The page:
Exactly 500 years ago this month, the apprentices of London rose up, ­angry with Flemish immigrants and the bankers of Lombard Street. The race riot was quelled only when a couple of dukes sent in their private armies. Hundreds of looters were arrested and some were hanged, drawn and quartered. But some rioters were as young as 13 and the city’s residents felt sorry for them.

Henry VIII wanted to look magnanimous, but not weak. And so, at the trial in Westminster Hall on 7 May, ­Cardinal Wolsey first asked for mercy on the youngsters’ behalf. He was refused.

And then three women came forward: Henry’s queen, Catherine of Aragon, and his sisters Mary and Margaret, the widowed queens of France and Scotland. Faced with three women on their knees, the king relented. “It was a scene straight from the pages of chivalry,” writes Sarah Gristwood in her history of Renaissance women and power, Game of Queens. “An intercessory function, of course, had been traditional for queens, from the biblical Esther and Bathsheba to the Virgin Mary.”

Whenever contemporary politics gets too depressing, I take refuge in history. I always hope I will gain some perspective from people whose problems are very different from my own. Yes, climate change is terrifying; but at least I don’t have scrofula! Yet modern life has a way of creeping back. Late-medieval Europe was full of resentment for “aliens”, for example, who were felt to be prospering at the expense of native populations, even if those tensions were often expressed in religious rather than nationalist terms. It was Catherine of Aragon’s parents, Isabella and Ferdinand, who expelled all Jews from Spain in 1492.

Nonetheless, I was surprised to find such strong echoes of medieval royalty in Ivanka Trump’s new book, Women Who Work. I won’t waste your time by attempting to review this seminal tome, especially as it’s largely constructed out of bits of other self-help books. The advice boils down to: be “multi-dimensional”; don’t be afraid to use “architect” as a verb; feel free to turn down Anna Wintour, when she offers you a job at Vogue straight out of university, because your true passion is real estate. If it’s a busy time at work, as it was for Ivanka on the campaign trail, go into “survival mode”. (“Honestly,” she writes, “I wasn’t treating myself to a massage or making much time for self-care.”) Something for everyone.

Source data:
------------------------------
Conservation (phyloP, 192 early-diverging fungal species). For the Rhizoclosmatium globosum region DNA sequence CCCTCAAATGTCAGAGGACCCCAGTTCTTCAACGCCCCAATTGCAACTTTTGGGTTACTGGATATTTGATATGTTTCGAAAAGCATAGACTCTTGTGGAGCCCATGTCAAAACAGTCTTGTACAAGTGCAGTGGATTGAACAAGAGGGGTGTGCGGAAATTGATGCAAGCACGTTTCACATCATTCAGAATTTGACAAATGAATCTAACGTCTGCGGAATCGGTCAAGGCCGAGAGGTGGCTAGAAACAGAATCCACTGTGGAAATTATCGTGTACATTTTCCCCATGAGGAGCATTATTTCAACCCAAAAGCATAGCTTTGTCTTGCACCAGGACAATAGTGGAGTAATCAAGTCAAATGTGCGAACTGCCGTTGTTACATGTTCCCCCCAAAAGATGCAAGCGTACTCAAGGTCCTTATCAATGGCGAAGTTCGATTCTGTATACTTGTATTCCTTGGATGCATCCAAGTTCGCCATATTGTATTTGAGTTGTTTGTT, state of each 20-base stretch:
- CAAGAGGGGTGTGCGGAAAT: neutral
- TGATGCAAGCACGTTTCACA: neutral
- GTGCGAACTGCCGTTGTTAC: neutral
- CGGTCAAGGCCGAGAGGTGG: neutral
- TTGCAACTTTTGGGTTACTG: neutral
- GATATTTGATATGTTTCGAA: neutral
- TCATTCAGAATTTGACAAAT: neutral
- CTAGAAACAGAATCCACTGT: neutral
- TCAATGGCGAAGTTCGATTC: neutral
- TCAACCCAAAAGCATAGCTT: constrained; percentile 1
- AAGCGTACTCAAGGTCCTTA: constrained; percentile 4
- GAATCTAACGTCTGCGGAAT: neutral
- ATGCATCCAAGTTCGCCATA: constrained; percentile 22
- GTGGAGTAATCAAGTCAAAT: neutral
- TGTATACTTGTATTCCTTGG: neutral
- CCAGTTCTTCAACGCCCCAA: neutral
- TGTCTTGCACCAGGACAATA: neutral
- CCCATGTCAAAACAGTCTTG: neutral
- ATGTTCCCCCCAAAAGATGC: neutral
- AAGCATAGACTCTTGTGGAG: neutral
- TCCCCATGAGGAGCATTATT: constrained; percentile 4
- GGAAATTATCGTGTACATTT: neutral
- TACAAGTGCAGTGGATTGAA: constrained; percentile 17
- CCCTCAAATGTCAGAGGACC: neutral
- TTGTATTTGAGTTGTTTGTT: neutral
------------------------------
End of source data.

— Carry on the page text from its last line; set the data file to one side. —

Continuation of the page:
Still, Women Who Work gave me the chance to contemplate the point of Ivanka Trump. I’ve seen her far more than I have heard her, which is no surprise, as her role in the administration is largely symbolic. What is Ivanka if not a Renaissance queen, tearfully pleading with her lord to show mercy? She is, we are told, his conscience. When his daughter’s clothing line was dropped by the US retailer Nordstrom in February, Trump tweeted: “My daughter Ivanka has been treated so unfairly by @Nordstrom. She is a great person – always pushing me to do the right thing! Terrible!”